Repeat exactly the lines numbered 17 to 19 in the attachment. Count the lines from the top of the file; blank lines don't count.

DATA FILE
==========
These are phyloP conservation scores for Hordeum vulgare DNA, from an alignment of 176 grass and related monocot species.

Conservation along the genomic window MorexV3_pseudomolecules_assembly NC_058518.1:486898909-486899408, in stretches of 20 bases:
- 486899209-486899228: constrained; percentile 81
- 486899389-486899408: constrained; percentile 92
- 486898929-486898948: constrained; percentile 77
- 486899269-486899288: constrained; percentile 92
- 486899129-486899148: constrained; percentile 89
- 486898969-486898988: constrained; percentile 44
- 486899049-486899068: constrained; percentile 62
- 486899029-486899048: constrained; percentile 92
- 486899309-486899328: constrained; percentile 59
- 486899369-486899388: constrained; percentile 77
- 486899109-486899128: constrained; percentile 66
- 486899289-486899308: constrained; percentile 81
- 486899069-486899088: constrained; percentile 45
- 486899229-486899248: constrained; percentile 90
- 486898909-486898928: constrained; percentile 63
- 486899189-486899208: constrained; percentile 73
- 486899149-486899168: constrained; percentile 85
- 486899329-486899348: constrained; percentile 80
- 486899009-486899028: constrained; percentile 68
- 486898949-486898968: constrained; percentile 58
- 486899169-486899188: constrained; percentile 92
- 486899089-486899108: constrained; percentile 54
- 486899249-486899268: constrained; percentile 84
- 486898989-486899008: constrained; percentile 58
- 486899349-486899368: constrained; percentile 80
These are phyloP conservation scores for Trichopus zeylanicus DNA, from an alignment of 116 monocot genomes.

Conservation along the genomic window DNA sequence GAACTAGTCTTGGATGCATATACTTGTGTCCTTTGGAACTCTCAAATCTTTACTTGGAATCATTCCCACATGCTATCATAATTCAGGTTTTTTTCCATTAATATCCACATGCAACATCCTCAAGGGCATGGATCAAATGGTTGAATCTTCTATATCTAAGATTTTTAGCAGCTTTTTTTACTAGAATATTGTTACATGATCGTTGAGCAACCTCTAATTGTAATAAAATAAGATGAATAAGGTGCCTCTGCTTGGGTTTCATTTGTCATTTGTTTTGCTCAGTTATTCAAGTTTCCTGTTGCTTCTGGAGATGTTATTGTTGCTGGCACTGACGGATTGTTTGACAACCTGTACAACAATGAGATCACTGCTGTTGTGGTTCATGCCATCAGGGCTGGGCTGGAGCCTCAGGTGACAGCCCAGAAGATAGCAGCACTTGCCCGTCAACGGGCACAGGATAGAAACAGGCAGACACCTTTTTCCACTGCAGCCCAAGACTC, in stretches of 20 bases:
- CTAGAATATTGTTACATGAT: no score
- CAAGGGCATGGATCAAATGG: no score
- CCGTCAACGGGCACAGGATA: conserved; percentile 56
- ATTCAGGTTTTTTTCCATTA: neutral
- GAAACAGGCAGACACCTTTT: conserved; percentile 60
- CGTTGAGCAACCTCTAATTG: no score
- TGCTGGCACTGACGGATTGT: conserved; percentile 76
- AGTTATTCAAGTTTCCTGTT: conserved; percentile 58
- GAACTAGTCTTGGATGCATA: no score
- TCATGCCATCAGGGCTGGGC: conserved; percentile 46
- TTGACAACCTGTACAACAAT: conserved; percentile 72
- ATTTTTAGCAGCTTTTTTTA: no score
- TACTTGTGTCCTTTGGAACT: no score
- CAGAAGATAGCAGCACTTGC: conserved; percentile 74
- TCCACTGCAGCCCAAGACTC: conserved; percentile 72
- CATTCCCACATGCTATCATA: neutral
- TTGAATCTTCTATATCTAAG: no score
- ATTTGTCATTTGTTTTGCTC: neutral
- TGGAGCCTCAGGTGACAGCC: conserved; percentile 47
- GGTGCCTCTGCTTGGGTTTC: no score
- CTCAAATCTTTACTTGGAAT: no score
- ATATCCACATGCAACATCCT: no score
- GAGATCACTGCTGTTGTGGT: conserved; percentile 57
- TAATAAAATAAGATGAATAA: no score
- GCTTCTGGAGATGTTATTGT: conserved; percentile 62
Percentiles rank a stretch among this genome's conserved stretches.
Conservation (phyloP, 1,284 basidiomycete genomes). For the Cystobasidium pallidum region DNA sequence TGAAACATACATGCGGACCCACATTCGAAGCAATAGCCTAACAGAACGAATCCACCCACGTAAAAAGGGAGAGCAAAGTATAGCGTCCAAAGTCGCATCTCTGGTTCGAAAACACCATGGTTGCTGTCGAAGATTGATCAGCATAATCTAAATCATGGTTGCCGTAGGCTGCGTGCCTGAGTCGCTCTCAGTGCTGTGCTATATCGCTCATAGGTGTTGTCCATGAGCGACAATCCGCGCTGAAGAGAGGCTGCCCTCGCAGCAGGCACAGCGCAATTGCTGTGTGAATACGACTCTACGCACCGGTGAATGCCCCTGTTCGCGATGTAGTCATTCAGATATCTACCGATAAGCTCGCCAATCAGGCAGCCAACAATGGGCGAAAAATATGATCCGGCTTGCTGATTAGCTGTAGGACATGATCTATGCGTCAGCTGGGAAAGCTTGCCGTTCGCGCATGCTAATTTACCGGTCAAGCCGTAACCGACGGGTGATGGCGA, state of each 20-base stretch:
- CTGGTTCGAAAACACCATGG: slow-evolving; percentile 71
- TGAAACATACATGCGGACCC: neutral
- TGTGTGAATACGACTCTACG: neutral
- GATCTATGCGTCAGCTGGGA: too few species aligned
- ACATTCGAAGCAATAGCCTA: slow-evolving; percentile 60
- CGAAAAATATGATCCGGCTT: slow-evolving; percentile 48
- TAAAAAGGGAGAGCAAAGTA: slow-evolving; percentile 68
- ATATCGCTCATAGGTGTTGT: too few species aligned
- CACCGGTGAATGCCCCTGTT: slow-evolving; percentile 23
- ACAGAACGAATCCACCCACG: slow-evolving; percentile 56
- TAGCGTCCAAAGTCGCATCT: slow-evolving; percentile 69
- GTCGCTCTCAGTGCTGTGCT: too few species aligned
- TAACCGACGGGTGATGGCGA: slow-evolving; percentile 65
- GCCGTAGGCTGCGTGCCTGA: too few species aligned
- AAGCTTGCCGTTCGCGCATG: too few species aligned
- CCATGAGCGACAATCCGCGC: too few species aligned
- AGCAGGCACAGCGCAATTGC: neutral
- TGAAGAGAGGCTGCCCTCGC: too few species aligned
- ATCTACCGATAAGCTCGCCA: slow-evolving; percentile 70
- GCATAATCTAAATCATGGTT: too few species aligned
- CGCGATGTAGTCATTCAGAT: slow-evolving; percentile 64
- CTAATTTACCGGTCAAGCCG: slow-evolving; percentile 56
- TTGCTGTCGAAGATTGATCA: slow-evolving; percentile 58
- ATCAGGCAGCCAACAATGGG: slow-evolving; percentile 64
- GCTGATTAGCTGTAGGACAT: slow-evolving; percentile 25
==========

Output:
- 486898909-486898928: constrained; percentile 63
- 486899189-486899208: constrained; percentile 73
- 486899149-486899168: constrained; percentile 85